No other town has unearthed more dinosaur fossils than Terra Dino, home to mischievous young Ernie (voiced by Pamela Adlon). His love of dinosaurs is only rivaled by his fondness for pulling pranks, to the consternation of his rule-obsessed mom Sue (Jane Lynch) and little sister Julia (Tara Strong) who is forever trying to bust him. One day Ernie, Julia and their geeky friend Max (Yuri Lowenthal) stumble into an egg-shaped time machine invented by the latter's scientist father and are transported back to the prehistoric past. When the machine cracks open the kids are greeted by a beaming mother Tyrannosaurus Rex named Tyra (Melanie Griffith) who mistakes them for her own offspring. Meanwhile a T-Rex egg arrives in present day Terra Dino whereupon the hatchling creates chaos for the hapless Sue. As the panic-stricken kids try to figure out a way to return home they must contend with not just an overprotective Tyranno-mom but vicious predators intent on eating them.
Completed in 2012 but withheld from release until three years later to cash in on Jurassic World (under the alternate title: Back to the Jurassic) this South Korean-US computer animated feature is generic and forgettable. Despite a relatively starry voice cast the film drew little interest. On a visual level it delivers vibrant colours and impressive prehistoric backgrounds but the character designs range from simplistic to the bafflingly eccentric. Quite what species of dinosaur the two dreadlocked fish-gator things voiced by William Baldwin and Stephen Baldwin (?!) are meant to be is anyone's guess. In addition Dino Time presents a decidedly unusual take on dinosaur behaviour, wherein a benevolent T-Rex protects a mixed species community and everyone helps raise each other's offspring. On the other hand this is a children's fantasy so young dino-buffs will accept this fantastical premise in good faith. Many will likely be too busy wondering what the hell the freaky hyperactive duck-billed, purple haired thing voiced by Rob Schneider is supposed to be?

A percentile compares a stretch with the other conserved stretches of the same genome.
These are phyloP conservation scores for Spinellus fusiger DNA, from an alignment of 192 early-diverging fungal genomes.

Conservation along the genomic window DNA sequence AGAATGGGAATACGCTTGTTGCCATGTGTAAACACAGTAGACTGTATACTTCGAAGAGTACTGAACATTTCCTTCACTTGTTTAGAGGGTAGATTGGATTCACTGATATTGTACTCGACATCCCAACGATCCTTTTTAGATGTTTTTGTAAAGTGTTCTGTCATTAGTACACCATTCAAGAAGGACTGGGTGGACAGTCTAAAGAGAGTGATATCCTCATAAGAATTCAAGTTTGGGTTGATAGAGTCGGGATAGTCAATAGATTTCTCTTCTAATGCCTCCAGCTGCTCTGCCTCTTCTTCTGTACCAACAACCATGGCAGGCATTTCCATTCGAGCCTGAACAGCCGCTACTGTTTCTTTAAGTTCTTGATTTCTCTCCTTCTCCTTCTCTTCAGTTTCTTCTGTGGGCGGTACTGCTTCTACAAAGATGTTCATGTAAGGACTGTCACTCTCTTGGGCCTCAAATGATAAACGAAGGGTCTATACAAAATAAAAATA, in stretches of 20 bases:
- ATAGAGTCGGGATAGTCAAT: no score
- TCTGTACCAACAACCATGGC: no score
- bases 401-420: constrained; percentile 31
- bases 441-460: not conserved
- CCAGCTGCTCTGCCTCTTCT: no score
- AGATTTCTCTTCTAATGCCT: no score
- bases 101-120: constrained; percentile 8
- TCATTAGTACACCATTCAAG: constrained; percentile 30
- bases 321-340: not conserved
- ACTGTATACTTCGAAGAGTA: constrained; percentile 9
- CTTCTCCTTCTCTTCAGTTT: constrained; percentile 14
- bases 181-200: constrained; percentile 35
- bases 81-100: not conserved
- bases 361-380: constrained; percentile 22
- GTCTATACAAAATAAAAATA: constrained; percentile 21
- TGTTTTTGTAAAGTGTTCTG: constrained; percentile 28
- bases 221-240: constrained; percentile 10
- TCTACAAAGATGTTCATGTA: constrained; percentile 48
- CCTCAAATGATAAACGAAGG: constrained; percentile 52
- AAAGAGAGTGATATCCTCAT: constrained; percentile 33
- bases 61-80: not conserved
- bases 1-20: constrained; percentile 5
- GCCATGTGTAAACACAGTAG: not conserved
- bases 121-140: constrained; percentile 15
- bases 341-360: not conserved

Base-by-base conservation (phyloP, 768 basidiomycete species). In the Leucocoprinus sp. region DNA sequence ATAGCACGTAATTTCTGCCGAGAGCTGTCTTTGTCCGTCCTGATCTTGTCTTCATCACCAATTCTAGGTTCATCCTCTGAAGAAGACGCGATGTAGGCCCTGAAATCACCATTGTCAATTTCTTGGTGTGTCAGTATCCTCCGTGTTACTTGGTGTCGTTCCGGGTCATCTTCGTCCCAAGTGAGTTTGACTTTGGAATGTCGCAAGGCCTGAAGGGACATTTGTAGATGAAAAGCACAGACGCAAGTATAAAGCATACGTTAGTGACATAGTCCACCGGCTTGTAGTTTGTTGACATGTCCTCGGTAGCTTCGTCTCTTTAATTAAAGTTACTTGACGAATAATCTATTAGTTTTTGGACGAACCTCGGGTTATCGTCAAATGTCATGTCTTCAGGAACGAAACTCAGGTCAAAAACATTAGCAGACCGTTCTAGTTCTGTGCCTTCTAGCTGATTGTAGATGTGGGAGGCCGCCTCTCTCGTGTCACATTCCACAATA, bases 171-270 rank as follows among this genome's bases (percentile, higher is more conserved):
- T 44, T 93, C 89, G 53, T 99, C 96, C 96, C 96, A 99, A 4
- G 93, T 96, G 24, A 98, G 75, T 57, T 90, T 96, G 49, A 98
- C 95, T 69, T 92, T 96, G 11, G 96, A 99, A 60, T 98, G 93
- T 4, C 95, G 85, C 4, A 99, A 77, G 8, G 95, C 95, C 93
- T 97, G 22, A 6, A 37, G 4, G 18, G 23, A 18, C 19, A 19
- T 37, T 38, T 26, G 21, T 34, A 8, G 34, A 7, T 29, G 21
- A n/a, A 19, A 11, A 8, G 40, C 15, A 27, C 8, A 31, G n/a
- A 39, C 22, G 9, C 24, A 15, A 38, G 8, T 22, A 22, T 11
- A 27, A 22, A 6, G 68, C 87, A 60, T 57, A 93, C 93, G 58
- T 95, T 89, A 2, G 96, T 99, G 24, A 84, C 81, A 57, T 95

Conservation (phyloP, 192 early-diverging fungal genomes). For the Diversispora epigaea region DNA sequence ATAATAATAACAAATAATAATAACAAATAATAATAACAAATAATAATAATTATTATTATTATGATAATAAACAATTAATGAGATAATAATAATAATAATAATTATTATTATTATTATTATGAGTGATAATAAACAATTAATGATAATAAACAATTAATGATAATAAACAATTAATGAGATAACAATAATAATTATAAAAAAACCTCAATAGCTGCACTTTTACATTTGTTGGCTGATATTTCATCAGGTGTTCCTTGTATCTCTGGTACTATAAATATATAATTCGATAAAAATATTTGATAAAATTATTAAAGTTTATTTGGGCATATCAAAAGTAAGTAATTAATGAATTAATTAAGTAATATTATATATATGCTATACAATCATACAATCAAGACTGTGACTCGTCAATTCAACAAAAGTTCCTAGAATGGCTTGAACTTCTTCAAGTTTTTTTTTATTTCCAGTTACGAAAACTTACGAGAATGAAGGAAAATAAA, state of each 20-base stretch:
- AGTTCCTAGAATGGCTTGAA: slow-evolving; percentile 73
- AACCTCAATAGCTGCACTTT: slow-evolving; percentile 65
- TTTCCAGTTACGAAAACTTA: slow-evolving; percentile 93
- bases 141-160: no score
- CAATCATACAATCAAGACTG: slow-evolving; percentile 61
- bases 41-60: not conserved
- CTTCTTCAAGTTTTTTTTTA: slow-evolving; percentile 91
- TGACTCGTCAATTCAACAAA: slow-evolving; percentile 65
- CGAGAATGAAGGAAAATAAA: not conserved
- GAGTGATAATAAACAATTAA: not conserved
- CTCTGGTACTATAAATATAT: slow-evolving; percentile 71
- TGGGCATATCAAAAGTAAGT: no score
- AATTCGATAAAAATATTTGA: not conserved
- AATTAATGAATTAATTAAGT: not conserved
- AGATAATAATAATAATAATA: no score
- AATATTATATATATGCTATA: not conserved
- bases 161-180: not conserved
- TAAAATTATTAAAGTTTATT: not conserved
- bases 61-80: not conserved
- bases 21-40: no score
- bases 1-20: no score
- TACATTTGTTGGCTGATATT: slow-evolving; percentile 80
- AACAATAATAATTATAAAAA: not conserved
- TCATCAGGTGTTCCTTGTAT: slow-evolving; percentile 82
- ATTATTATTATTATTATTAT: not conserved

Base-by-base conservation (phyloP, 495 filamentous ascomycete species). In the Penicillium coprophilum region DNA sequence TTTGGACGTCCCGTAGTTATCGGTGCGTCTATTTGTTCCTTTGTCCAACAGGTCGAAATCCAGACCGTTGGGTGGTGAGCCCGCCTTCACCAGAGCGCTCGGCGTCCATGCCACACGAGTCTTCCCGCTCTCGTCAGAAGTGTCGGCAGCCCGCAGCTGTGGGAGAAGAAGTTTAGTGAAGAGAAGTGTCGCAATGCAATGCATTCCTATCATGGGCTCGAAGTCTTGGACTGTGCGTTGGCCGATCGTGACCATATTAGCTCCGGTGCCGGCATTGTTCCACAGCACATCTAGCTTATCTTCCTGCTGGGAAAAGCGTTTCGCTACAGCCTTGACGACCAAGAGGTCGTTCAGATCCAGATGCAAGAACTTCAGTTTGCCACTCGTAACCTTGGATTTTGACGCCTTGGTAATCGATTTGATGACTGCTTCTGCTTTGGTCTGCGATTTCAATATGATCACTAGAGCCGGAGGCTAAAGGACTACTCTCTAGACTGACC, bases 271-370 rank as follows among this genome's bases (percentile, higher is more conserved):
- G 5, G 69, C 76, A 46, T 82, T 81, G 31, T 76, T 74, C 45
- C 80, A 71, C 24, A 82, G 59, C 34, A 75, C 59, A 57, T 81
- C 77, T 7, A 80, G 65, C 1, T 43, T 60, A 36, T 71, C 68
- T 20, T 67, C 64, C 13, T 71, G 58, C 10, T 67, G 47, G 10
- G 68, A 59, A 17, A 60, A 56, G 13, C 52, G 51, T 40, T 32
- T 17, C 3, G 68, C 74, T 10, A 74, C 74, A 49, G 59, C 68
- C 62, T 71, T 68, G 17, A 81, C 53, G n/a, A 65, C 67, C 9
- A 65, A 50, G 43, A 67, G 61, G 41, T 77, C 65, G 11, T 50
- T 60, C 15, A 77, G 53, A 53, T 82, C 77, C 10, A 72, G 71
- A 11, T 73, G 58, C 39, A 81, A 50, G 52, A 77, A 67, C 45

While the muddled dinosaur ecology can be excused the charmless child characters prove more problematic. Smartass Ernie in particular is annoyingly enamoured with his own coolness and spouts straining so hard to seem hip it practically wheezes. Ernie, who believes "breaking the rules is the most important part of being a kid" is contrasted with his straight-laced mother who conversely upholds that setting rules is the most important part of being a parent. Thus we have our core thematic arc wherein the experience shows mother and son they are both wrong and must learn to compromise. Ernie discovers he can't outfox Tyra with the same tricks he used on his human mom whilst dealing with a rambunctious baby T-Rex prompts Sue to regret not appreciate Ernie's... er... what exactly? Given Ernie never deviates from his core character traits of snarky, surly and sarcastic, even the filmmakers do not seem too sure. Melanie Griffith, not the first actress one would think of to voice a Tyrannosaurus, contributes a rather awkward-sounding vocal turn. By contrast Glee's Jane Lynch sounds more confident though the role of concerned mom hardly stretches her talents. The stars are easily outshone by seasoned voice actors like Tara Strong, Tom Kenny, Grey Griffin and John DiMaggio. No matter the quality of the material these guys always inhabit their roles with gusto.
To its credit Dino Time does sport a neat premise. Unfortunately the plot fails to develop that premise in any meaningful way, either on a thematic level or as an adventure romp. Instead the film serves up a load of inane pratfalls, goofy antics, a bland pop soundtrack, screaming, whining and dialogue that strains so hard to seem hip to under-twelves it practically wheezes. There are a few cool ideas but it is all so surprisingly small in scale, a generic Saturday morning cartoon inflated to feature length. In fact the two-dimensional animated closing credits are more inventive and eye-catching.